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Overwintering crops

By Lynn Byczynski

Spring weather can be highly variable, too rainy or hot or cold, and you may not be able to start crops when you would like. Overwintering is a strategy that provides a bit of insurance. With certain crops, you can seed in fall under Quick Hoops™ tunnels or in a hoophouse. The plants will either germinate in fall and go dormant, or the seeds will sit dormant over the winter. But, when conditions are right, they will come to life and grow rapidly. Overwintered veggies can be several weeks to months ahead of spring-sown crops.

Spinach is one of the best-understood crops for overwintering. It germinates well in cool soil, 45-75°F/7-24°C, so it can be planted several times in autumn. Depending on the weather, some plantings may reach a harvestable size in fall and then go dormant until spring. Other plantings may not germinate in fall but wait until late winter to start growing. Spinach is hardy down to 20°F/-6.7°C, which means it can be grown in the field in the South or in a hoophouse under an inner layer of row cover in many other places. The short days of winter may cause the spinach plants to stop growing, but if the plants are mature before short days arrive, it’s possible to harvest spinach all winter. Cold makes spinach incredibly sweet and succulent. The best varieties for winter production are  ‘Tyee’, ‘Red Cardinal’, and ‘Python’.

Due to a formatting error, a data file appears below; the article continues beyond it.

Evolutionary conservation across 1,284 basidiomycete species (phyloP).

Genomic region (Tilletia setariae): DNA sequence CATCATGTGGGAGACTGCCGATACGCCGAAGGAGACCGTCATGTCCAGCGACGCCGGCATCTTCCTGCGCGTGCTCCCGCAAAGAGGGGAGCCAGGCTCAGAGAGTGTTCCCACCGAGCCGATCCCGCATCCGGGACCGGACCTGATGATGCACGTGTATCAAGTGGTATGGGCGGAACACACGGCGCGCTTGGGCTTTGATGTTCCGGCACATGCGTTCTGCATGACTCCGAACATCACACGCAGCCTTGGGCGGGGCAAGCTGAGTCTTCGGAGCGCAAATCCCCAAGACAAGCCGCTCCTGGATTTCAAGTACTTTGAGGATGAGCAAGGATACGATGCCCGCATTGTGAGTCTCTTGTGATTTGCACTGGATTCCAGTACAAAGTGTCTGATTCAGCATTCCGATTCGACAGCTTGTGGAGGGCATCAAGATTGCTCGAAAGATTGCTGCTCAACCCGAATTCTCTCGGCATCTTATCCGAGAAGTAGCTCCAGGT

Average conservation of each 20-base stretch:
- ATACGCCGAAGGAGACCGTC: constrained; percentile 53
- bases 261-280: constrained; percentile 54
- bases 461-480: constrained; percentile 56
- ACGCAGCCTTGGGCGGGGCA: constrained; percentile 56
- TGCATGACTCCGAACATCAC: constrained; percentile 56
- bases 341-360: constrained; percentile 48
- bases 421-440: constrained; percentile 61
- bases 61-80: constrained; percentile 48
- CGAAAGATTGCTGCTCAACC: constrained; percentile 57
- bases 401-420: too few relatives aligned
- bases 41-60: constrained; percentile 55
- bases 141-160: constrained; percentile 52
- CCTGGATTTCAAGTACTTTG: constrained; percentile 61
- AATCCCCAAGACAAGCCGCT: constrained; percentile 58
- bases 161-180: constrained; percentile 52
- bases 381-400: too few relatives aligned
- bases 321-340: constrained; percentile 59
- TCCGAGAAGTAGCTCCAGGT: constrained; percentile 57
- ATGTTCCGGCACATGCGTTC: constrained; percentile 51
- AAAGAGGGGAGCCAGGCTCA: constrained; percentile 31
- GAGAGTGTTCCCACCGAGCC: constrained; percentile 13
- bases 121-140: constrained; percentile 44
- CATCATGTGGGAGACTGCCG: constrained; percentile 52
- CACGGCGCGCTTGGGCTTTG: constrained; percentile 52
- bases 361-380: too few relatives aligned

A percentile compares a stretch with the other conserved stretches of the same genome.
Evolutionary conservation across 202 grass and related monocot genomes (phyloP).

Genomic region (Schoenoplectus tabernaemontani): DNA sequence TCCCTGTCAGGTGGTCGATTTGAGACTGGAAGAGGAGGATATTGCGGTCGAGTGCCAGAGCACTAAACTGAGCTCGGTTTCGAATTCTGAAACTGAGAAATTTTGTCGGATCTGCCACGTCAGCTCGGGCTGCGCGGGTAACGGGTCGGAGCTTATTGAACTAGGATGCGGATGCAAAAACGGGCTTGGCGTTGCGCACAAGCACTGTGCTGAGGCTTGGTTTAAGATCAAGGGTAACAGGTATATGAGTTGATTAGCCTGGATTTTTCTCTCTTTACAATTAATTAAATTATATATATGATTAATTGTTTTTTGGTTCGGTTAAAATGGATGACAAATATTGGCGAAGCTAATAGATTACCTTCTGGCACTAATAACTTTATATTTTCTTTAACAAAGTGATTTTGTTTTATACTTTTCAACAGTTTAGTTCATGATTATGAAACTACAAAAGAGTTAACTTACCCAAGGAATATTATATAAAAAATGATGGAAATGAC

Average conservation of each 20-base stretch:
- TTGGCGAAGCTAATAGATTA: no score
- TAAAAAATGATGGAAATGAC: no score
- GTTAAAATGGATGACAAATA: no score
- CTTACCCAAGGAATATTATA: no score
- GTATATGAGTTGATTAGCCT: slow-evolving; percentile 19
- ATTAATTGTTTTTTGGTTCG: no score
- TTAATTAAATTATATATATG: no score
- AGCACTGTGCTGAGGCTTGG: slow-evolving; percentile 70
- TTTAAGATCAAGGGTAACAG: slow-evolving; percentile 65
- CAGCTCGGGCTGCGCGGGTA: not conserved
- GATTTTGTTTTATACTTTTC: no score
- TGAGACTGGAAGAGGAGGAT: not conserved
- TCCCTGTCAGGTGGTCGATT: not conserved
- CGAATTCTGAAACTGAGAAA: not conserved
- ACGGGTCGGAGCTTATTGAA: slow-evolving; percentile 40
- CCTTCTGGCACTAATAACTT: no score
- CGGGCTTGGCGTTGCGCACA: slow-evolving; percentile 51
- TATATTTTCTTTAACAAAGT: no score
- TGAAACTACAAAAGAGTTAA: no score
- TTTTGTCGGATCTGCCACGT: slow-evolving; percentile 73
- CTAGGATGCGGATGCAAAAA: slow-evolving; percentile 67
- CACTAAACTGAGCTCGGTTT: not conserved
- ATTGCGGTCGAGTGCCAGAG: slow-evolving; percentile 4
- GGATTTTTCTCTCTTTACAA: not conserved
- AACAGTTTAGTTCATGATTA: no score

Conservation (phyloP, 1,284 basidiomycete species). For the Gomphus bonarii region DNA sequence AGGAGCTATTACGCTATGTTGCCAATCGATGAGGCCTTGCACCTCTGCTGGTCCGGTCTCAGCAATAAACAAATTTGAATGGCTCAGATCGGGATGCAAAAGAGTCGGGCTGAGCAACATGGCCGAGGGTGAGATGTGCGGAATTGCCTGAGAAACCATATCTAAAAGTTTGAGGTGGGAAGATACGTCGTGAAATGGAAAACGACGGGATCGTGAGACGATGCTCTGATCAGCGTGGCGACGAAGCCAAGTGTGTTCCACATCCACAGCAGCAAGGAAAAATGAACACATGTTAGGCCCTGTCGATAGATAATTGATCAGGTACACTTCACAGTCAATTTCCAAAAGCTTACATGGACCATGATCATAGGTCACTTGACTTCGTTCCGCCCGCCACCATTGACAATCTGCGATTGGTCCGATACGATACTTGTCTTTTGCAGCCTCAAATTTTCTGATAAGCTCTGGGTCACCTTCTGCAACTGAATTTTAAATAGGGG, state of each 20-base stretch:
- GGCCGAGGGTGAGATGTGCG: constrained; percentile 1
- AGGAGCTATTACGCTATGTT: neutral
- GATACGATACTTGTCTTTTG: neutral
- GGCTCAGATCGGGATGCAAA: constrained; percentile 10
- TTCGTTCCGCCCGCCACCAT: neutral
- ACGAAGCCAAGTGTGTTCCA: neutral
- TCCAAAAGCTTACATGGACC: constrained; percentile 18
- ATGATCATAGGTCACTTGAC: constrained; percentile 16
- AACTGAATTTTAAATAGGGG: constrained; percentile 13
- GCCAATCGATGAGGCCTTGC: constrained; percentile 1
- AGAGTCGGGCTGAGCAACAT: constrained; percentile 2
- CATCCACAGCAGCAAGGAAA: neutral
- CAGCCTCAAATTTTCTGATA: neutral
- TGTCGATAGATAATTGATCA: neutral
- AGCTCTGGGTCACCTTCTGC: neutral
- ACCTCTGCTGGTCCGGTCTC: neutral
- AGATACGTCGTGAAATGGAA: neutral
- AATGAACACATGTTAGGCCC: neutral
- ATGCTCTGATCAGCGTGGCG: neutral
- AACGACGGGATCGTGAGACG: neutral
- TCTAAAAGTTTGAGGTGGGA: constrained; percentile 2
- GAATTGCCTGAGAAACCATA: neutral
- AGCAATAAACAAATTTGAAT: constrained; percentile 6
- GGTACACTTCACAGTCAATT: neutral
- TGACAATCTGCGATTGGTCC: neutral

Many other cold-tolerant crops are good candidates for fall planting and overwintering. They include arugula, beets, carrots, lettuce, onions, peas, and scallions. Always look for the most cold-hardy varieties of each crop. Direct seed in fall and watch them to determine whether they germinate then or in late winter. If they germinate and grow quickly, they may be killed by winter cold; in that case, seed later next year.

Lynn Byczynski is the editor of Growing for Market and the publisher of The Hoophouse Handbook.

Articles by

the author:
Lynn Byczynski was growing organic vegetables and cut flowers for market when she decided to create a magazine that would help market gardeners nationwide share experiences and information. Her first issue of Growing for Market appeared in January 1992 and it has been published continuously since then. GFM is renowned in the market gardening world for realistic articles that give growers practical, how-to information about growing and selling produce and flowers. Lynn is now partnering with Johnny's to provide similarly useful information for the website and other publications.

Lynn, her husband Dan Nagengast, and their two children have grown vegetables and cut flowers since 1988, selling through a CSA, at farmers markets, to chefs, grocery stores, and florists. They currently grow cut flowers and hoophouse tomatoes on about 2 acres of their 20-acre farm near Lawrence, Kansas.

Lynn is also the author of several books about market farming:
The Flower Farmer: An Organic Grower's Guide to Raising and Selling Cut Flowers; The Hoophouse Handbook; Market Farming Success

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